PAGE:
Stop and go on the Skokie Swift?


By Robert C. Herguth

Date of Publication: November 17, 2003
Source: Chicago Sun-Times


For nearly 40 years, the Skokie Swift has operated L trains non-stop between Dempster and Howard streets.

If two north suburbs have their way, two or more stations could open along the CTA route -- with or without an already-proposed extension to the Old Orchard shopping center.

A recently completed study commissioned by the Village of Skokie recommends establishing a stop at Oakton Street near Skokie Boulevard. City of Evanston leaders, meanwhile, want a stop created at Dodge Avenue, and a study about to get under way will determine whether there's demand there and elsewhere.

"We want to explore the market potential in further detail, not just at that market location, but on the line as a whole," said Bill Lenski, a RTA official whose agency is funding both studies on behalf of the communities.

Because the CTA operates the Swift -- also known as the Yellow Line -- ultimately it would have the final say about whether new stops are created.

CTA President Frank Kruesi, who is helping ensure that the Swift's north extension to Skokie's Old Orchard is placed on an eligibility list for federal funding, had not seen the just-released study.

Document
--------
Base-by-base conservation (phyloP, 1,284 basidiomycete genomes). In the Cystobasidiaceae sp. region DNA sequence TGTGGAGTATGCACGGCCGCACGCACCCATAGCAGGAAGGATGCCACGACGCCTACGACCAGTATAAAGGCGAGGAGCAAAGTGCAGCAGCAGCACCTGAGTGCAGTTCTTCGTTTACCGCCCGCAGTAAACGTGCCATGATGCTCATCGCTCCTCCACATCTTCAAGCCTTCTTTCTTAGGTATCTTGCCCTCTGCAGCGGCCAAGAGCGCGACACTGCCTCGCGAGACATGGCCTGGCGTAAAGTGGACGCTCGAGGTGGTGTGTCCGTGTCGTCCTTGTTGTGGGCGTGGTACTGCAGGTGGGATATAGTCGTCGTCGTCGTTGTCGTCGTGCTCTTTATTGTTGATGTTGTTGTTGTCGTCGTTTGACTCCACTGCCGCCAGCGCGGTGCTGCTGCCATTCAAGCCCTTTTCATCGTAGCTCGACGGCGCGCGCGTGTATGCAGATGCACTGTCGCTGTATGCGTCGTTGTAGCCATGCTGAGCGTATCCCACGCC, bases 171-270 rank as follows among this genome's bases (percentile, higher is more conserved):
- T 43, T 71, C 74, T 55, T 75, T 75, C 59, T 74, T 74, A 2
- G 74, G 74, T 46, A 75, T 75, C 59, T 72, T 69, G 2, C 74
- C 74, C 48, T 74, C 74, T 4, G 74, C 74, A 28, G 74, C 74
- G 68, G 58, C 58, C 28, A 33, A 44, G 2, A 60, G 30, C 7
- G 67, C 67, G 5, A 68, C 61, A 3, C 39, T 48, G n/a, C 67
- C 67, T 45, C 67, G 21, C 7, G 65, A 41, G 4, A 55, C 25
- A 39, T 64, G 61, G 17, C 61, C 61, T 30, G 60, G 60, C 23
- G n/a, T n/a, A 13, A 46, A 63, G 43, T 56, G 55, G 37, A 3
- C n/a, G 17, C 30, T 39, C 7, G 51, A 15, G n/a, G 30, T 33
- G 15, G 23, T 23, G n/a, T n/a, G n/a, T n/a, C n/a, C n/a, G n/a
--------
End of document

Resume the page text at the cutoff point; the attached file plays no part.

"I look forward to reading it," he said. "What's great news in my view is there's so much interest in the suburban communities we serve."

Evanston has opened a senior citizens center at Dodge and Mulford Street, near Mount Trashmore, and a stop there would be well-used, said David Jennings, Evanston's public works director.

"We've been thinking about it for a while, and the RTA grant program was a good opportunity to have it investigated," Jennings said.

Lenski said, "Skokie is interested in bolstering its downtown area around Oakton Street and looking at a possible station there to help foster that development."

Located about four miles from Howard in Rogers Park and one mile from Dempster in Skokie, an Oakton stop could cost $18 million, the study found.

The stop would "add approximately one minute to the one-way travel time for a total of nine minutes," the study found, and Oakton could see 900 to 1,200 boardings each weekday.

The line, which cuts through Evanston for about 1-1/2 miles, serves more than 5,000 daily riders and is the only CTA route powered by overhead electric lines. Soon, however, it will be converted to third-rail power, like the other L lines.

The modern-day Swift opened in 1964, but the passenger line dates back to the mid-1920s and once served several "intermediate" stations, including ones at Oakton and Dodge that are long gone.

Planning for an Old Orchard extension has picked up in recent years, and the Skokie study recommended three possible L alignments for further review and found their price tags would range from $154 million to $301 million.

"The extension aspect is longer term," said RTA spokesman Dave Loveday. "But intermediate stations might be able to get done earlier on the existing line, and that's what the marketing plan will help us determine."

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